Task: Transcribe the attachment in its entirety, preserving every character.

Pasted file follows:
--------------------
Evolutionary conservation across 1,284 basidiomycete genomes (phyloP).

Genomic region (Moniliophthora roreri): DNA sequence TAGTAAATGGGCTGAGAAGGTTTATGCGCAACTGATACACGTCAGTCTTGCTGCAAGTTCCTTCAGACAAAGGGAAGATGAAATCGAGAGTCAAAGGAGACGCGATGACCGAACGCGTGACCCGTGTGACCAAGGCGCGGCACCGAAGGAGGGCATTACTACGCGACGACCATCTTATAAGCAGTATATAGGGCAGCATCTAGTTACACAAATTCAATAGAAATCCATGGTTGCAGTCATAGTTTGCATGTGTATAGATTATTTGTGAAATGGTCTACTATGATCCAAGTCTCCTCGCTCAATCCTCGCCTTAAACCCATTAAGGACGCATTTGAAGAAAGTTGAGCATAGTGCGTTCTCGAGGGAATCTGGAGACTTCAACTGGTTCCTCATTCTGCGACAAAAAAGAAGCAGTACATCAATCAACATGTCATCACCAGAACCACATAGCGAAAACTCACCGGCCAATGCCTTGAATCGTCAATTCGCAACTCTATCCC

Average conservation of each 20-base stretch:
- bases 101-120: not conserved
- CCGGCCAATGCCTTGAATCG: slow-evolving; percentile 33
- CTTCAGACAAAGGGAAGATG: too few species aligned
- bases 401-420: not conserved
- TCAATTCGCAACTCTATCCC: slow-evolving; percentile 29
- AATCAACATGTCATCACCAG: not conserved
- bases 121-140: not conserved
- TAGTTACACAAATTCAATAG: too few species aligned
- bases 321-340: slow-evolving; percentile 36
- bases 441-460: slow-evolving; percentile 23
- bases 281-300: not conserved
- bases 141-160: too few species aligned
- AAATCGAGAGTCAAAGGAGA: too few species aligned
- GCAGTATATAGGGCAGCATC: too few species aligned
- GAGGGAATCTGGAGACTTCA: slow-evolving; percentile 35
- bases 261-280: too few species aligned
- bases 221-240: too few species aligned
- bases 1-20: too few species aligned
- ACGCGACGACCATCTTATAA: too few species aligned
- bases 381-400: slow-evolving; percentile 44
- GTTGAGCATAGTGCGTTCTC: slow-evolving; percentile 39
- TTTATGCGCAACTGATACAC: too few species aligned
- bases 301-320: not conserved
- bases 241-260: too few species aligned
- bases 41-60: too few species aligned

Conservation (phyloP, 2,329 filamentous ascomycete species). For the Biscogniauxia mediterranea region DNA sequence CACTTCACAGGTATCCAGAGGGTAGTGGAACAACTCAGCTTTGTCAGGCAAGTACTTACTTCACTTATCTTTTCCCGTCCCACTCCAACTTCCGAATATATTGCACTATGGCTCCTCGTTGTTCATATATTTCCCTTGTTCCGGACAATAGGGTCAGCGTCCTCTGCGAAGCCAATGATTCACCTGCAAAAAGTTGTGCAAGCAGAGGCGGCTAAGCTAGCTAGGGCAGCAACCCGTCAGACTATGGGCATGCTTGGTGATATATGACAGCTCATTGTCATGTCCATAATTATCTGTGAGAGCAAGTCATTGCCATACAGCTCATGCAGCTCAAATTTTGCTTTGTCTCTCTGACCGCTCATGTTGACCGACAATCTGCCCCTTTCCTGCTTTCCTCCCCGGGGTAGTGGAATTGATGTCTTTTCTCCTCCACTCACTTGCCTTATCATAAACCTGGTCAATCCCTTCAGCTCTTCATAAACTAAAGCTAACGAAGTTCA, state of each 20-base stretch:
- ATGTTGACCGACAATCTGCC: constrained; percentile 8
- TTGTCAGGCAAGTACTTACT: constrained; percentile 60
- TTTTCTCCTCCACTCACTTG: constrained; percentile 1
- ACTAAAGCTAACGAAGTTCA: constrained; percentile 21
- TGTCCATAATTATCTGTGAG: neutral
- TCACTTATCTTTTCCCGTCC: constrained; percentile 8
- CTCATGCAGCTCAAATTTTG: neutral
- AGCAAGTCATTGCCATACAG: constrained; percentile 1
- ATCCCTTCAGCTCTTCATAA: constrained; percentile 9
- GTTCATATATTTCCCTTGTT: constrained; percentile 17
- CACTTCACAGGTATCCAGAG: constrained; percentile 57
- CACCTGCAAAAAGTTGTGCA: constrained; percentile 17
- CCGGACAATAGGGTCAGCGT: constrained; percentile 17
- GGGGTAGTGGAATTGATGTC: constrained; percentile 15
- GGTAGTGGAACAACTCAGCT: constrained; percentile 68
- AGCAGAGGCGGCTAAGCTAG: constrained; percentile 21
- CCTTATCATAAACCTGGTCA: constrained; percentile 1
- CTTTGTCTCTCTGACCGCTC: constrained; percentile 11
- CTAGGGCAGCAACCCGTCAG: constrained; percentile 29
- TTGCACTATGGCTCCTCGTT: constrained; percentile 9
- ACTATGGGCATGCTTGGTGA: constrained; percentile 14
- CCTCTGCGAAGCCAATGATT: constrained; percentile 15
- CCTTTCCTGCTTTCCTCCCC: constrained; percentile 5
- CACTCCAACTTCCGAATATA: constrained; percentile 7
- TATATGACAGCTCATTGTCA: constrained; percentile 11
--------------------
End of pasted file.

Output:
Evolutionary conservation across 1,284 basidiomycete genomes (phyloP).

Genomic region (Moniliophthora roreri): DNA sequence TAGTAAATGGGCTGAGAAGGTTTATGCGCAACTGATACACGTCAGTCTTGCTGCAAGTTCCTTCAGACAAAGGGAAGATGAAATCGAGAGTCAAAGGAGACGCGATGACCGAACGCGTGACCCGTGTGACCAAGGCGCGGCACCGAAGGAGGGCATTACTACGCGACGACCATCTTATAAGCAGTATATAGGGCAGCATCTAGTTACACAAATTCAATAGAAATCCATGGTTGCAGTCATAGTTTGCATGTGTATAGATTATTTGTGAAATGGTCTACTATGATCCAAGTCTCCTCGCTCAATCCTCGCCTTAAACCCATTAAGGACGCATTTGAAGAAAGTTGAGCATAGTGCGTTCTCGAGGGAATCTGGAGACTTCAACTGGTTCCTCATTCTGCGACAAAAAAGAAGCAGTACATCAATCAACATGTCATCACCAGAACCACATAGCGAAAACTCACCGGCCAATGCCTTGAATCGTCAATTCGCAACTCTATCCC

Average conservation of each 20-base stretch:
- bases 101-120: not conserved
- CCGGCCAATGCCTTGAATCG: slow-evolving; percentile 33
- CTTCAGACAAAGGGAAGATG: too few species aligned
- bases 401-420: not conserved
- TCAATTCGCAACTCTATCCC: slow-evolving; percentile 29
- AATCAACATGTCATCACCAG: not conserved
- bases 121-140: not conserved
- TAGTTACACAAATTCAATAG: too few species aligned
- bases 321-340: slow-evolving; percentile 36
- bases 441-460: slow-evolving; percentile 23
- bases 281-300: not conserved
- bases 141-160: too few species aligned
- AAATCGAGAGTCAAAGGAGA: too few species aligned
- GCAGTATATAGGGCAGCATC: too few species aligned
- GAGGGAATCTGGAGACTTCA: slow-evolving; percentile 35
- bases 261-280: too few species aligned
- bases 221-240: too few species aligned
- bases 1-20: too few species aligned
- ACGCGACGACCATCTTATAA: too few species aligned
- bases 381-400: slow-evolving; percentile 44
- GTTGAGCATAGTGCGTTCTC: slow-evolving; percentile 39
- TTTATGCGCAACTGATACAC: too few species aligned
- bases 301-320: not conserved
- bases 241-260: too few species aligned
- bases 41-60: too few species aligned

Conservation (phyloP, 2,329 filamentous ascomycete species). For the Biscogniauxia mediterranea region DNA sequence CACTTCACAGGTATCCAGAGGGTAGTGGAACAACTCAGCTTTGTCAGGCAAGTACTTACTTCACTTATCTTTTCCCGTCCCACTCCAACTTCCGAATATATTGCACTATGGCTCCTCGTTGTTCATATATTTCCCTTGTTCCGGACAATAGGGTCAGCGTCCTCTGCGAAGCCAATGATTCACCTGCAAAAAGTTGTGCAAGCAGAGGCGGCTAAGCTAGCTAGGGCAGCAACCCGTCAGACTATGGGCATGCTTGGTGATATATGACAGCTCATTGTCATGTCCATAATTATCTGTGAGAGCAAGTCATTGCCATACAGCTCATGCAGCTCAAATTTTGCTTTGTCTCTCTGACCGCTCATGTTGACCGACAATCTGCCCCTTTCCTGCTTTCCTCCCCGGGGTAGTGGAATTGATGTCTTTTCTCCTCCACTCACTTGCCTTATCATAAACCTGGTCAATCCCTTCAGCTCTTCATAAACTAAAGCTAACGAAGTTCA, state of each 20-base stretch:
- ATGTTGACCGACAATCTGCC: constrained; percentile 8
- TTGTCAGGCAAGTACTTACT: constrained; percentile 60
- TTTTCTCCTCCACTCACTTG: constrained; percentile 1
- ACTAAAGCTAACGAAGTTCA: constrained; percentile 21
- TGTCCATAATTATCTGTGAG: neutral
- TCACTTATCTTTTCCCGTCC: constrained; percentile 8
- CTCATGCAGCTCAAATTTTG: neutral
- AGCAAGTCATTGCCATACAG: constrained; percentile 1
- ATCCCTTCAGCTCTTCATAA: constrained; percentile 9
- GTTCATATATTTCCCTTGTT: constrained; percentile 17
- CACTTCACAGGTATCCAGAG: constrained; percentile 57
- CACCTGCAAAAAGTTGTGCA: constrained; percentile 17
- CCGGACAATAGGGTCAGCGT: constrained; percentile 17
- GGGGTAGTGGAATTGATGTC: constrained; percentile 15
- GGTAGTGGAACAACTCAGCT: constrained; percentile 68
- AGCAGAGGCGGCTAAGCTAG: constrained; percentile 21
- CCTTATCATAAACCTGGTCA: constrained; percentile 1
- CTTTGTCTCTCTGACCGCTC: constrained; percentile 11
- CTAGGGCAGCAACCCGTCAG: constrained; percentile 29
- TTGCACTATGGCTCCTCGTT: constrained; percentile 9
- ACTATGGGCATGCTTGGTGA: constrained; percentile 14
- CCTCTGCGAAGCCAATGATT: constrained; percentile 15
- CCTTTCCTGCTTTCCTCCCC: constrained; percentile 5
- CACTCCAACTTCCGAATATA: constrained; percentile 7
- TATATGACAGCTCATTGTCA: constrained; percentile 11